For photographers, there’s even a bit on the craft, from lenses to lighting and even Harbron’s old camera ‘bag,’ a nearly indestructible roller-skate box his caption explained could double as a sort of short step stool.

There’s also a bit of backstage insight, like references to Van Halen’s contract for photographers – retaining rights for the band “forever and until the end of time …” throughout the entire universe,” Harbron said he never signed it.

Mixed among the admirable insight is a fair amount of music history and career context surrounding some of the photos. Just what I’d expect in a setting such as an institute of history and art!

No doubt we’ve all seen some of Harbron’s work already, in print or on album covers, but not like this.

Many images can be viewed at the rock and roll icons link above, but it’s simply not the same as the large exquisite prints you’ll find in Albany – or wherever this exhibit might visit in its next incarnation.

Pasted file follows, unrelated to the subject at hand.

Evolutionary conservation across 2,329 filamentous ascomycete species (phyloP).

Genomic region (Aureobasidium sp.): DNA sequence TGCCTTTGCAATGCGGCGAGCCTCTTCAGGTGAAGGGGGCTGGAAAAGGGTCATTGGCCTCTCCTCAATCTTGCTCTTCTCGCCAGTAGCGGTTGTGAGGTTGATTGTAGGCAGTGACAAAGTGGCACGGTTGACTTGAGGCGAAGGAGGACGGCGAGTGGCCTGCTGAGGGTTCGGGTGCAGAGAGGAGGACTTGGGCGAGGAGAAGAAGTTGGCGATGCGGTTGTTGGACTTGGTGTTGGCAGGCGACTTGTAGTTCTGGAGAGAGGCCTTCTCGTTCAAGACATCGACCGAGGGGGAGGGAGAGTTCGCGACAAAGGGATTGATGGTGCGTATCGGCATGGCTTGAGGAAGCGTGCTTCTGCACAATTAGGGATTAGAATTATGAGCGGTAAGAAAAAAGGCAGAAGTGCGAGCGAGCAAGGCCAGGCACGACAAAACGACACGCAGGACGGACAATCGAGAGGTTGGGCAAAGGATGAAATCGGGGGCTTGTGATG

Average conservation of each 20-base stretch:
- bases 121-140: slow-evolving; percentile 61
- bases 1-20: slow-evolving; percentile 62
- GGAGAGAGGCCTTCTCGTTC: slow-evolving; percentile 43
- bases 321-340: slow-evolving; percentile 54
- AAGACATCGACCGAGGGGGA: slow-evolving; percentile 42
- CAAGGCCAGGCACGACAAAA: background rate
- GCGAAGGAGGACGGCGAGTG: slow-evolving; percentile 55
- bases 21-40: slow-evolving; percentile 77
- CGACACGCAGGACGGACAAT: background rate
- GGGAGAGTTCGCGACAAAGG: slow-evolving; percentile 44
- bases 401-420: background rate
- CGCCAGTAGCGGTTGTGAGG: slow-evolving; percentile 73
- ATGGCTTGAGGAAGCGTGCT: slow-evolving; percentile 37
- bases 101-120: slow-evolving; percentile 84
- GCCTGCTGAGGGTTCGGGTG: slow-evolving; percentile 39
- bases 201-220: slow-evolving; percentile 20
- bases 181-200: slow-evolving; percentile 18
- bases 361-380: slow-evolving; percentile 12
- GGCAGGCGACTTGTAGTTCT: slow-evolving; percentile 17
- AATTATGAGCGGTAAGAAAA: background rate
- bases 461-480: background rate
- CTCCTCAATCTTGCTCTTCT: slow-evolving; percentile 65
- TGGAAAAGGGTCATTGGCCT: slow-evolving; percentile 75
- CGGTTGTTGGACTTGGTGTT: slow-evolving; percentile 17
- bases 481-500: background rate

I escaped completely into this exhibit – and maybe, even got a little inspired.

 

 

 

I operate the Ment Media Group. You can also like Jonathan Ment Photography on Facebook, subscribe to the photography blog and follow on Twitter

 

Talking about Texture

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I probably date myself in this post – so read it and share it quickly, before I come to my senses and delete it.

 

My interest in texture began  during the early years publishing an indie-music ‘fanzine’ “(the) Urban Rag.

Clarification needed, I believe. The texture I’m referring to here as two-dimensional would I feel be more accurately be called a ‘pattern,’ whether repeating or random. However I believe over the past 30 years convention has redefined texture in relation to photos and more specifically Photoshop.

Here’s an excellent explanation from a site called SFGATE.

 

“Texture and pattern are terms that describe various decorative elements, such as upholstery fabrics, curtains, walls and even types of tile. While it may be difficult to tell which is which from afar, hands-on access clues you in right away. A pattern is a visual element that repeats, such as plaid or stripes, whereas texture can be felt, such as the surface of a brick or a piece of burlap. … Texture can be seen as well as felt; it has some level of dimension to it.